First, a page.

In the fall of 2015, I screened Curious Worlds David Beck at the Halsey Institute in Charleston, SC. Mark Sloan, the curator of the museum, told me he had an idea for my next film project. I was intrigued as he described an artist named Richard McMahan whose work Sloan exhibited at the Halsey in 2008. Mark described McMahan as an outsider artist with a remarkable life mission: creating miniature copies of humankind’s greatest artworks. Sloan also mentioned that he believed Richard was a savant—imagine Dustin Hoffman’s character in “Rain Man” but with art instead of math. I was intrigued by Mark’s description and called Richard almost immediately. After some discussion and Richard’s agreement, Simone Keith and I started filming last February. The result is "The Original Richard McMahan," a 20-minute short film that serves as an introduction to Richard and his extraordinary artistic spirit and mission.
After meeting Richard in person, I saw how unusual he was: not only does he create his artwork under the most meager circumstances in a cramped family home, but he has no computer, phone, or car. All of his extensive research is done at the library and in local bookstores. To make money and support his artistic pursuits, he works at flea markets and has received grants from the Community Foundation of NE Florida. Interestingly, Richard also has a passion for costumes—he makes them and wears them to art openings and public events. His prodigious memory and ability to recall an astonishing amount of art history, another hallmark of savant syndrome, is impressive by any standard. However, when we discussed whether he had ever received an official diagnosis as a savant, he told me that he had never been diagnosed. As a result, I decided to drop this part of the story line and pursue instead Richard’s amazing endeavor. His project is truly audacious, to assemble his works into a “mini museum” that documents the development of art across human history—from the pre-historical Lascaux cave paintings, to an Egyptian Pharaoh’s tomb, to a 1970’s Ralph Goings painting and everything in between.
Richard exhaustively researches and considers each item before recreating it. In essence, this process amounts to a kind of curation – his mini-museum isn’t just a collection of miniature artistic recreations, it is itself an original work reflecting a unique vision. And although he lacks substantial artistic training and is often described as an “outsider” artist, his curatorial decisions are based on an impressive knowledge of art history. Richard can tell you not just about the art itself, but also about the life of the artist, their relationships, and their influences. This knowledge arises out of a passion that is visceral. There is nothing aloof or academic about Richard’s relationship to the art he studies. As you get to know him, what becomes obvious is that he relates to these artists intimately, his passion for their work arises out of the fact that they and their expressions mean something to him that is immediate and personal.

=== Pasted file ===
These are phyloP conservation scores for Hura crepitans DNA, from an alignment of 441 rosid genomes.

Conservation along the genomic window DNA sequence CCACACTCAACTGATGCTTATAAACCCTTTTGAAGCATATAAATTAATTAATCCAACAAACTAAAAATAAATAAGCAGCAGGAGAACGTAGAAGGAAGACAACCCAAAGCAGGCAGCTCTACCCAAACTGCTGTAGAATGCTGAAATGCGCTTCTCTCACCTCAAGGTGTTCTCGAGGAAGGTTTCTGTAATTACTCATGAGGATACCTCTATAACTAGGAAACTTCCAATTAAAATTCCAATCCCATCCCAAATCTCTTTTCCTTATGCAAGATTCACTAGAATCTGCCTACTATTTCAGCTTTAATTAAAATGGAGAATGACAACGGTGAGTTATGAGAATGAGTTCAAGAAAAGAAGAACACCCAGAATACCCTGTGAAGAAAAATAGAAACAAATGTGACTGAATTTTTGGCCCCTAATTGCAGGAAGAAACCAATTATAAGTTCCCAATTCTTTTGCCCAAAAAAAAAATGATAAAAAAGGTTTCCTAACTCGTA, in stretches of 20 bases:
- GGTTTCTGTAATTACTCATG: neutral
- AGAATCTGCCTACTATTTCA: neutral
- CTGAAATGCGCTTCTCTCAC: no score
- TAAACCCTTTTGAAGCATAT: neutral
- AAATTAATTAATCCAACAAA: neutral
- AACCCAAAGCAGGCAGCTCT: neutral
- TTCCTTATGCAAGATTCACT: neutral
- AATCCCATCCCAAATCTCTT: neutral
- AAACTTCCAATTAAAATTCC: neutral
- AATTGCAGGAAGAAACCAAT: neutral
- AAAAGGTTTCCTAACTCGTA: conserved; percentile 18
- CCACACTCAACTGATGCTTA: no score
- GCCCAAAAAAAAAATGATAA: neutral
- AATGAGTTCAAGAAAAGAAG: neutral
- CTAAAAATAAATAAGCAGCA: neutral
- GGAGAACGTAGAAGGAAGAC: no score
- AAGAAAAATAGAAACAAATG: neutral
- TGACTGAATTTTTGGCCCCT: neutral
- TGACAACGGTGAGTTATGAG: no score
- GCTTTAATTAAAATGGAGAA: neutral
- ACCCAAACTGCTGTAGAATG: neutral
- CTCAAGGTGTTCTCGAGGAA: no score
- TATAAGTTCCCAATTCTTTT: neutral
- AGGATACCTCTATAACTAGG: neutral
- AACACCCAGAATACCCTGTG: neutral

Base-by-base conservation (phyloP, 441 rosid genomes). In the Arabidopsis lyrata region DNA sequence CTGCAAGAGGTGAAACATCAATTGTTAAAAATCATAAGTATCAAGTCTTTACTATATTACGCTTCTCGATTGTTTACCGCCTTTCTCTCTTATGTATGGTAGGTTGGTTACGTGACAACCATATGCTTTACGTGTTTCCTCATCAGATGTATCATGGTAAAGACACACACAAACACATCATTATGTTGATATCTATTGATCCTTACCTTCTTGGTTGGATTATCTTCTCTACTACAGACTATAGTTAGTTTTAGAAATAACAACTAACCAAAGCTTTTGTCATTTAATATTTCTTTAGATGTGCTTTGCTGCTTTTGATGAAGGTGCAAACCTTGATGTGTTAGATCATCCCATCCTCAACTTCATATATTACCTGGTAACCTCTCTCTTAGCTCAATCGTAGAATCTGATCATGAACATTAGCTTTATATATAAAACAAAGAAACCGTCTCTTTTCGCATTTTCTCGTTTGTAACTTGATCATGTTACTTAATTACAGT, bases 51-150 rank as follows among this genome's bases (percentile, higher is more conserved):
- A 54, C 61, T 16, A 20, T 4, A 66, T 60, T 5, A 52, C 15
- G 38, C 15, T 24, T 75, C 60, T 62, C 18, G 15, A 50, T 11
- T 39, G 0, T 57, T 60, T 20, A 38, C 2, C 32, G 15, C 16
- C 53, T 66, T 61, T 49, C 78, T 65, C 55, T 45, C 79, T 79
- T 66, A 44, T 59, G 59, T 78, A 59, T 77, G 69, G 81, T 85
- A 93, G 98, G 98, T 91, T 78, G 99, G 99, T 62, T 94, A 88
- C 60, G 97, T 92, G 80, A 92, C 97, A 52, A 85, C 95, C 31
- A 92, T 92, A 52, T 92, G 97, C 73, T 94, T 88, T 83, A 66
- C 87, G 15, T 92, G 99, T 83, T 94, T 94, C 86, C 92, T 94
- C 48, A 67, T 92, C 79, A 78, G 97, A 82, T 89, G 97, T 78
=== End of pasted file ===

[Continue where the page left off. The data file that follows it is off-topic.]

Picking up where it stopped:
Richard calls his art collection “the greenest art collection in the world” because it’s made from recycled materials that he finds around his home in Jacksonville, FL. McMahan attended an arts-based high school in Jacksonville, where he began his “mini museum” project 27 years ago. The range of artistic media is impressive, including sculpture, painting, furniture and ceramics. To date, there are over 1,100 works in the mini-museum and it continues to grow. One of Richard’s goals is to find a permanent home for his “mini museum” and to use it to teach people about the artists and objects that make up our shared human history.
I am excited to announce that the film will have its festival premiere at the Tally Shorts Film Festival, in Tallahassee, FL, on January 20th, where it has been programmed for the opening night slot and is in competition. Simultaneously, The Original Richard McMahan has been launched online on VHX . Since it is a short film, we decided to offer the film with a “Pay-What-You-Want” formula, starting at $1. Producing documentaries at a professional level takes time and money -- even a short film like this one can be surprisingly costly. On that note, a deep thank you to you for whatever support you are willing to provide.